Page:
New Yorkers have often heard about Mayor Michael Bloomberg traveling domestically and overseas to meet with city leaders to compare notes on urban innovation projects. On Monday during the first day of Internet Week, representatives from a dozen cities around the globe, including New York, convened on the Mayor’s home turf.
The officials appeared at the symposium to describe their initiatives for improving their residents’ lives using digital technology. These represent quality of life and business issues rather than the most pressing urban problems. Each speaker was allotted only ninety seconds, so here’s a brief snapshot:
New York City: Last year the Big Apple launched its Made in NY website to promote local entrepreneurship. Since then they’ve expanded the effort with increased access to workspaces, partnerships with academic institutions as well as other programs and competitions to assist startups.
Boston: launched its Street Bump app, a citizen enabled sensing device for potholes. This project was introduced following extensive road construction, including the Big Dig tunnel project that lasted several years and took its toll on locals’ automobiles.
Philadelphia: The PHL program is a social enterprise partnership with funding from Michael Bloomberg. The civic challenge asks entrepreneurs to identify, select and pilot new programs that solve a host of local issues.
Chicago: Mayor Emmanuel’s ‘Broadband Challenge’ is aimed at improving the city’s fiber network by offering free wi-fi and low cost connectivity. The process even involved updating the sewer network infrastructure.
Quebec City: The Canadian city has its own social network and also has the capability for residents to send personal text messages to help with snow removal. That way they don’t ended up stranded in their cars during snowstorms.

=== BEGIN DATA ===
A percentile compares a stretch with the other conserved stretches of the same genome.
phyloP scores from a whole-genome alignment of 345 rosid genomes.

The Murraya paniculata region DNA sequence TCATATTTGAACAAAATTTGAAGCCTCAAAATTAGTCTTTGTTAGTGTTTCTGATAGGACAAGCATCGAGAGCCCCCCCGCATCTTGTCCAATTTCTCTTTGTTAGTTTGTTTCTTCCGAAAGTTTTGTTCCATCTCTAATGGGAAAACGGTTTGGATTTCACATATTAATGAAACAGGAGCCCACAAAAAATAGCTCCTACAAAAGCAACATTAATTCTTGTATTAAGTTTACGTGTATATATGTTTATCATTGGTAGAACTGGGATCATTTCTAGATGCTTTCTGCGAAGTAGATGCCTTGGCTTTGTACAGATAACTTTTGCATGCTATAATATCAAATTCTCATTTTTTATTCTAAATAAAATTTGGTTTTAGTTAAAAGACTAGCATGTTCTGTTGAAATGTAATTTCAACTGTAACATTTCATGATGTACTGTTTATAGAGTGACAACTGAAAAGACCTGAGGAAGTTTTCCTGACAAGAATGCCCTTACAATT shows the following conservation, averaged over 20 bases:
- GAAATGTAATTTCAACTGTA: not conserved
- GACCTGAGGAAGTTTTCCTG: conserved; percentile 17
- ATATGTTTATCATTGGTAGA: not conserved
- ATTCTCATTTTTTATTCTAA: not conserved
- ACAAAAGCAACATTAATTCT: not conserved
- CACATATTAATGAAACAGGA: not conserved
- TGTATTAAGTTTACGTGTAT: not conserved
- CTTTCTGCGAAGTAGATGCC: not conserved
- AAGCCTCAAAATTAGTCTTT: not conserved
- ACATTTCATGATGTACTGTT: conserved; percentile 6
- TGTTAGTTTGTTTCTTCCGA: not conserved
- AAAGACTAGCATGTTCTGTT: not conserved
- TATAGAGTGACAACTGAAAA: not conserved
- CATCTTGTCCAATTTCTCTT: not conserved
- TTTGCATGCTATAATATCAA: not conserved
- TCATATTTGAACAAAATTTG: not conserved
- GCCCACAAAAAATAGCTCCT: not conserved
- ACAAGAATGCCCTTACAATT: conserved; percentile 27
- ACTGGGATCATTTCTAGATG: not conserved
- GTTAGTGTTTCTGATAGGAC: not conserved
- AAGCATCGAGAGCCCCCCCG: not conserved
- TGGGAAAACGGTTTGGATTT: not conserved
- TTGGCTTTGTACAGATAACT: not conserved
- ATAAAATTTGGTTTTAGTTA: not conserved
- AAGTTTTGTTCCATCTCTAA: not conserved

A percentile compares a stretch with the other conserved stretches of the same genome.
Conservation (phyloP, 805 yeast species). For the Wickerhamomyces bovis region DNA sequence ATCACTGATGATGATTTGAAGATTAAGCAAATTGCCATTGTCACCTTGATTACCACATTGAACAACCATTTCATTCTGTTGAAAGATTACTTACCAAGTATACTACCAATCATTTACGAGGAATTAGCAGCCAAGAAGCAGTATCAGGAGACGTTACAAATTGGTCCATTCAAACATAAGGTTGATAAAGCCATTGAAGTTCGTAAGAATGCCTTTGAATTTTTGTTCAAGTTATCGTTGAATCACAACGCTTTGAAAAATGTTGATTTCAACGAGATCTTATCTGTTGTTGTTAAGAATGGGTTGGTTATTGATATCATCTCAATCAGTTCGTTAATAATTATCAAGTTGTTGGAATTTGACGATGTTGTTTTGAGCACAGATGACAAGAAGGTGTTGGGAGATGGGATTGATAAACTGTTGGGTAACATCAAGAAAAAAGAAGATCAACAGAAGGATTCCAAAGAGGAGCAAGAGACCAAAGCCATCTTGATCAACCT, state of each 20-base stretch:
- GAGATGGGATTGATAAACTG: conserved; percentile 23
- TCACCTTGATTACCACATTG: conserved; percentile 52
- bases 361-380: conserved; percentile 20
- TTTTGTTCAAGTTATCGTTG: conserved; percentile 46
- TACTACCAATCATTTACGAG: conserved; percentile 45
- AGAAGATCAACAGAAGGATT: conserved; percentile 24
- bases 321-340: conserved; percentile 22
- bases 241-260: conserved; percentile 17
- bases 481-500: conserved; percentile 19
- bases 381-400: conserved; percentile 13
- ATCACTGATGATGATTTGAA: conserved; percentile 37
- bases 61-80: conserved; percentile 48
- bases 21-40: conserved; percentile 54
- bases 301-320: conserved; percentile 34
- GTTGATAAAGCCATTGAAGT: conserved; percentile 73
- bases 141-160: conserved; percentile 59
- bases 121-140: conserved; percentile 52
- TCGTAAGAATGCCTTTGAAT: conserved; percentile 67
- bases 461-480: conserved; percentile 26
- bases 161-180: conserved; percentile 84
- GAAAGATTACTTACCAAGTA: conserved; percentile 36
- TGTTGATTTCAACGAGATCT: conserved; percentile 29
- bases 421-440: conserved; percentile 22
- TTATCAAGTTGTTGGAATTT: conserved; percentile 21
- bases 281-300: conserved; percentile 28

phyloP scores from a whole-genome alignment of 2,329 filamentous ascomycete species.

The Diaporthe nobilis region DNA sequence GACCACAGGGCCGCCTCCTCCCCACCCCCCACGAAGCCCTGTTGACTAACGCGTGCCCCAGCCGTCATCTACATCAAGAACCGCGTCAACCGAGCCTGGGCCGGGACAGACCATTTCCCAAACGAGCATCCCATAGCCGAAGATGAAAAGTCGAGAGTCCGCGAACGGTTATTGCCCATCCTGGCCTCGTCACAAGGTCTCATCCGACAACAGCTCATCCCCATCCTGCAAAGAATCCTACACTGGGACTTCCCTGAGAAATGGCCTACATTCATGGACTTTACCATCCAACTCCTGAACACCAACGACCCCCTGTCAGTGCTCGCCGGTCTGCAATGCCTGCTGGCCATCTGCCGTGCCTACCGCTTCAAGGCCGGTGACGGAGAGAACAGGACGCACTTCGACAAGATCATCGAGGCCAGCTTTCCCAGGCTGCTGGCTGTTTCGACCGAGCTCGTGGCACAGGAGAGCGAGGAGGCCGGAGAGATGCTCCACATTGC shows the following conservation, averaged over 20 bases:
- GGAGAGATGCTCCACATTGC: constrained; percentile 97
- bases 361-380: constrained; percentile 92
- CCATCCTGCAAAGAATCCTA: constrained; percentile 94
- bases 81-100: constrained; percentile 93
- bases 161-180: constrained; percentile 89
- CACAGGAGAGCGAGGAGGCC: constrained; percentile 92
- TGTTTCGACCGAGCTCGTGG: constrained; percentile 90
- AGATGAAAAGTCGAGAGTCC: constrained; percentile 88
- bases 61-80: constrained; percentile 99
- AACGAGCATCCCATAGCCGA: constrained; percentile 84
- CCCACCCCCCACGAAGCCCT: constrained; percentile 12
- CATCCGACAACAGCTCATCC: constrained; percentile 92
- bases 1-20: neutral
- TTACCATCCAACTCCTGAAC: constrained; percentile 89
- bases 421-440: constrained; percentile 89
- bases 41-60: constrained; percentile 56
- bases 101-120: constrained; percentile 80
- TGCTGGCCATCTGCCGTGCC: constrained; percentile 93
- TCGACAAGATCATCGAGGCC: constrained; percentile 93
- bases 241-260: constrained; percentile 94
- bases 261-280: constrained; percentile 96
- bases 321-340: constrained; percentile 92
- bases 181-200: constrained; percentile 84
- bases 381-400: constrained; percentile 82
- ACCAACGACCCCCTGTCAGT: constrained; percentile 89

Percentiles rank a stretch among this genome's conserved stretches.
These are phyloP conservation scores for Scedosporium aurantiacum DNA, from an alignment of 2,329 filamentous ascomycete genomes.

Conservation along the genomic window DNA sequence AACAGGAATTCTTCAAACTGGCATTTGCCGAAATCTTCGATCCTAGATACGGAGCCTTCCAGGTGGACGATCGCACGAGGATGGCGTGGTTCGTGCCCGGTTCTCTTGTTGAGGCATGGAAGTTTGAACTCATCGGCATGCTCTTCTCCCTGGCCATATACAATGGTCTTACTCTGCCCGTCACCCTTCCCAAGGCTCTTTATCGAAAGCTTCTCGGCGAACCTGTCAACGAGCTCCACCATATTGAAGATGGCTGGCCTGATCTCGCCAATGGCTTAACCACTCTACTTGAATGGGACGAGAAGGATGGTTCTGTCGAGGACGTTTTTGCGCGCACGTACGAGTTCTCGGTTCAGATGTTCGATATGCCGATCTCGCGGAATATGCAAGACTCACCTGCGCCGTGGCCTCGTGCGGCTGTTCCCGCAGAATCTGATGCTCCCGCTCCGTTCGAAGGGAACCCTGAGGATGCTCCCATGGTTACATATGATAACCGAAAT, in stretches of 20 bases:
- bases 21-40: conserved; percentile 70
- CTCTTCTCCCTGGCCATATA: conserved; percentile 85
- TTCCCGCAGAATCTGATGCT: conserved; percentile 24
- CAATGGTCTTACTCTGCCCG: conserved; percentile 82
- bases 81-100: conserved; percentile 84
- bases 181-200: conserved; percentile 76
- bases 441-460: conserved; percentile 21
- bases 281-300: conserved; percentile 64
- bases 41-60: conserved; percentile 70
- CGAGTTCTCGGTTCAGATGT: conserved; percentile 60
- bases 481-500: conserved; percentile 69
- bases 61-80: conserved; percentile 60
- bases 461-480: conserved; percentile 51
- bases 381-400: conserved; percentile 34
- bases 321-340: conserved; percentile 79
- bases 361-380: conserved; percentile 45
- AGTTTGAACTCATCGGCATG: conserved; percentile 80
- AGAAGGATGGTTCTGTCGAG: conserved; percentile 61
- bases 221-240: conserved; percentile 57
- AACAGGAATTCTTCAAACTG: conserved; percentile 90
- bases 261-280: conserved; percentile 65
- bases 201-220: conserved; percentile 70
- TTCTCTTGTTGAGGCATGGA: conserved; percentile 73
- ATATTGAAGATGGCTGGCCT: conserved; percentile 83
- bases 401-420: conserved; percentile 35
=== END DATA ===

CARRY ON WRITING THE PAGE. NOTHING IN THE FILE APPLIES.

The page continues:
Ottawa: The Canadian city encourages citizen engagement and government transparency. Through an open source website, the public has access to all data. The Apps4 Ottawa open data contest rewards developers who create the most valuable uses and visualizations of the open source data.
Buenos Aires: The Argentine city has started an “open data revolution”. Last week they hosted a hackathon to address how to better run their local government.
Rio de Janeiro: The Brazilian city introduced MyCityHall. It’s a record of each citizen “from cradle to grave” that unifies all their official information in one spot.
London: The British capital wants to be “the best place in Europe to start and grow a business”. To date, many startups have left before attaining success, so the city launched UK Future Fifty. It’s a program to attract fifty of the world’s fastest growing companies by offering concierge and other high level services.
Belfast: The Irish city is focusing on gaining momentum by becoming “super-connected”. They’re building a high tech network, and for starters they’re doing away with copper telecom lines.
Helsinki: The Finnish city’s goal is for their citizen’s confidential documents to remain private. They established a program whereby locals’ secret documents are removed and not published to the internet.
Beijing: The Chinese city is investing heavily in high tech industries. Its Z Park boasts a number of companies specializing in electronics, new energy and environmental protection, among other areas.
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